April 23, 2011

Fullers Griffin Brewery Tour – London


Those who know me well will know that I’m a big fan of Fullers Beer with London Pride and Honey Dew ranking amongst my favourite beers. Whilst I can get a keg version of London Pride in Singapore there is no substitute for the real thing i.e. cask conditioned.

For many years I worked in west London however for some unexplainable reason I never managed to make a visit to the Fullers Griffin Brewery located next to the A4 in Chiswick. Due to its location, lack of close public transport (tube) and heavy traffic I’ve also ended up omitting it from my past 4 or 5 trips back to the UK which I consider a big mistake.

Fuller Smith & Turner P.L.C. is London's last remaining traditional family brewer. Beer has been brewed on the site of the Griffin Brewery in Chiswick for over 350 years. The partnership of Fuller, Smith & Turner was formed in 1845 by John Bird Fuller, Henry Smith and John Turner. Members of the founding families are still involved in the business today.

A littlle bit of info about fullers taken from the web: "Fuller’s is best known as the brewer of London Pride, the UK’s leading premium cask ale, as well as many other award-winning ales such as Chiswick Bitter, ESB and 1845. Three of Fuller’s beers - London Pride, ESB and Chiswick Bitter - have been named Champion Beer of Britain, a record unmatched by any other brewer. Fuller’s range now also includes Discovery, a blonde beer launched in 2005."

Fullers have also made several acquisitions and details can be found on their corporate site.

The brewery offers tours 5 times a day on weekdays only for a reasonable GBP12 with a slight discount for fees paid in advance. From personal experience the tours get quickly booked up several days in advance so advanced booking is essential.

The tour lasts for approximately two hours and includes an inside into the history and culture of fullers, the beer making process and finally most peoples favourite part which is the tasting session in the Hock Cellar.

Due to the Griffin brewery being a working site the tour involves a lot of walking up and down industrial staircases around the machinery so it's not really suitable for people with walking difficulties or fear of heights.

Its a long way down!!

 Old and new equipment:

I personally found the tour interesting and informative and the tasting session was very generous with only my driving duties preventing me for sampling another round.

London Pride is my favourite beer from Fullers.


Back in 2001 I discovered Honey Dew beer which was served as a cask conditioned ale however our guide said that because its best served chilled its now mainly sold as keg conditioned and the keg beer on tap in the Hock Cellar was very good.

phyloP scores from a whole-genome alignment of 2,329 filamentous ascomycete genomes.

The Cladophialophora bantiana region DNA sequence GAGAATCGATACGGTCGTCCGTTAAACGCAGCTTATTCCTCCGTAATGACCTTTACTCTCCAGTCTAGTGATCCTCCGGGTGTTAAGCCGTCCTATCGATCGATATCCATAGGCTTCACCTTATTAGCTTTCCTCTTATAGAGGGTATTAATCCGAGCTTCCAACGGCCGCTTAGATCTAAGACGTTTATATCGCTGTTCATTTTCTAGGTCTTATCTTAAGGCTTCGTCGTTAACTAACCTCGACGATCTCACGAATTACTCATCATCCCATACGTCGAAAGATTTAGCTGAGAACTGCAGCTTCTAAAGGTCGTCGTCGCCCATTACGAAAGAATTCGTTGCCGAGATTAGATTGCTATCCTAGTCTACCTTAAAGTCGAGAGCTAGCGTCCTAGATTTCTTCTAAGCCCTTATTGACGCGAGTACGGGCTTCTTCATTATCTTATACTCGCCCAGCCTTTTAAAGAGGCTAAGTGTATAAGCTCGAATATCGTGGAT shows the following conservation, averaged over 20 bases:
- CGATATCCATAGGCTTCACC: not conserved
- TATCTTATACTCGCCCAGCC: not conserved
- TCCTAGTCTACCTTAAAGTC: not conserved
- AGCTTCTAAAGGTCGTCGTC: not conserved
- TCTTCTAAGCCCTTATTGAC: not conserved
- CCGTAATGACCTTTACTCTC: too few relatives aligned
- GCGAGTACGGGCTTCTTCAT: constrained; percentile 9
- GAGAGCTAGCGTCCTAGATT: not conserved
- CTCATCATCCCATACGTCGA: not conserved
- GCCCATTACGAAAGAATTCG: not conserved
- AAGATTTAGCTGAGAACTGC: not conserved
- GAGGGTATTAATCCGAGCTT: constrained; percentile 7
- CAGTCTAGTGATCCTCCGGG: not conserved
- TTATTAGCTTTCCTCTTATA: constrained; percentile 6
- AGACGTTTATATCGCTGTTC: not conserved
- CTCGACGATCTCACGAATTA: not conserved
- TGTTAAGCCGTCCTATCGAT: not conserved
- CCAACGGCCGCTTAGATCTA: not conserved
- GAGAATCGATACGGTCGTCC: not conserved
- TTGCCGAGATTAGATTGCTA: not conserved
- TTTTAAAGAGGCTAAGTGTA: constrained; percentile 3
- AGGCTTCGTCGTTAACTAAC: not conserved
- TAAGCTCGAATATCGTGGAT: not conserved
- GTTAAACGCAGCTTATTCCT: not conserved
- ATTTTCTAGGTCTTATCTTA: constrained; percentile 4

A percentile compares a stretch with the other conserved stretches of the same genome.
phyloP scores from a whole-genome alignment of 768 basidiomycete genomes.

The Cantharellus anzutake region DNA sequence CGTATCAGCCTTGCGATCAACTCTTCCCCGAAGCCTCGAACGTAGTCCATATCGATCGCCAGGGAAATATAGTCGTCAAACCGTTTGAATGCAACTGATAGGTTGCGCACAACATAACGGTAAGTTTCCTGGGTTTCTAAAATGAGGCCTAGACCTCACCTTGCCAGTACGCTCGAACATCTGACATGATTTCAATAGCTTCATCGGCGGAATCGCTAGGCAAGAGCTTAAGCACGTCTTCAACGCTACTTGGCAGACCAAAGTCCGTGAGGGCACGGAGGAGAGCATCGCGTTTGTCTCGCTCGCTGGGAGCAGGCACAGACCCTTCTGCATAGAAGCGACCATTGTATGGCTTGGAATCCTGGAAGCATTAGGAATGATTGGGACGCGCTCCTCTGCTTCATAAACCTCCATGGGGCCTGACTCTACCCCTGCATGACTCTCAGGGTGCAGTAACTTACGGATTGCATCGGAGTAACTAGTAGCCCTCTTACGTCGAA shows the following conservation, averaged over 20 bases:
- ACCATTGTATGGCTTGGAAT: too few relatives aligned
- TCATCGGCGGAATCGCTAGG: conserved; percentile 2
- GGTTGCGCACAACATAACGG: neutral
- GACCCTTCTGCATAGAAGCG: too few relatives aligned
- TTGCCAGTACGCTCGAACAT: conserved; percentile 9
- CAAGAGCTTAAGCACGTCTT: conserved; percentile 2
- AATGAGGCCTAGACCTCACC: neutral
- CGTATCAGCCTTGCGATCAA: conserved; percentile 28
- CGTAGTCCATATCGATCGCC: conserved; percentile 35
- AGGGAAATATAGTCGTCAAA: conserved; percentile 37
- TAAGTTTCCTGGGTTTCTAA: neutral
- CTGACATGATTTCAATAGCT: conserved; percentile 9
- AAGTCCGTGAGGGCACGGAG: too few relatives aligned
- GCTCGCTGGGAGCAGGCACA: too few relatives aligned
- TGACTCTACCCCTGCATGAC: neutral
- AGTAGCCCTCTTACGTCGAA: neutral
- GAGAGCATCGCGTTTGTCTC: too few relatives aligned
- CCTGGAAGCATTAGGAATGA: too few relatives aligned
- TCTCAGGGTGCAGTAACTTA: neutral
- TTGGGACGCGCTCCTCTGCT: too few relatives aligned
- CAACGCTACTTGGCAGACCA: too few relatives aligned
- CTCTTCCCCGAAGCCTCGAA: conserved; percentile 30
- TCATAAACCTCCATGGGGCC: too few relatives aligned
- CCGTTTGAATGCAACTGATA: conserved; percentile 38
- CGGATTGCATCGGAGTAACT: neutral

The brewery also has a well stocked stop including plastic take home casks of beer and Fullers branded goods.

I thoroughly recommend this tour for any beer lover visiting London and if time and weather permit there are some nice Fullers pubs nearby on the River Thames which are worth a visit.

Fuller, Smith & Turner P.L.C.
The Griffin Brewery
Chiswick Lane South
W4 2QB
+44 (0)20 8996 2000
+44 (0)20 8996 2063 (Tours Only)

Mobile Phone Coverage Issues

After a long absence from the UK in the past month I've made 2 trips back there. During my stay all my phones were used heavily and I encountered some very frustrating coverage situations.

Maybe I've become spoilt becuase mobile phone coverage in Singapore is generally very good along with fast and widespread 3G network however this isn’t the case in all local countries and in my 2nd home (KL) I find that Celcom’s 3G coverage is patchy and the speed is often slow.

Now I should explain that my telco in Singapore provides an add on which allows unlimited BlackBerry roaming in selected countries and networks which means that I’m a little constrained to which network I can use when I’m travelling.

During recent trips to Jakarta I found that 3G on the XL network was slow with poor coverage in contrast to Bangkok where DTAC’s 3G coverage was both widespread and fast much to my surprise.

On my travels I use both my BlackBerry as well as a Samsung Chat 322 which is a basic dual SIM phone. By having this hardware combo it allows me to gain a good appreciation of how good or bad each network is at any given time.

When roaming in the UK my network usage is as follow: BlackBerry uses Vodafone, my Malaysian (Maxis) SIM uses whichever network it can find and I also have a UK T-mobile SIM. In addition to these most of my family are using O2 so when we are out together we have most of the networks covered.

My experience of the UK networks has been very disappointing for example Banbury town centre seeming to have so many network coverage issues it means that I often had to move around or stand outside shops to get either a good signal or obtain a 3G coverage. The family home is located on the edge of a small village and in the 16+ years that I’ve been using the T-Mobile network, coverage is still only reliable upstairs yet other networks operate OK here.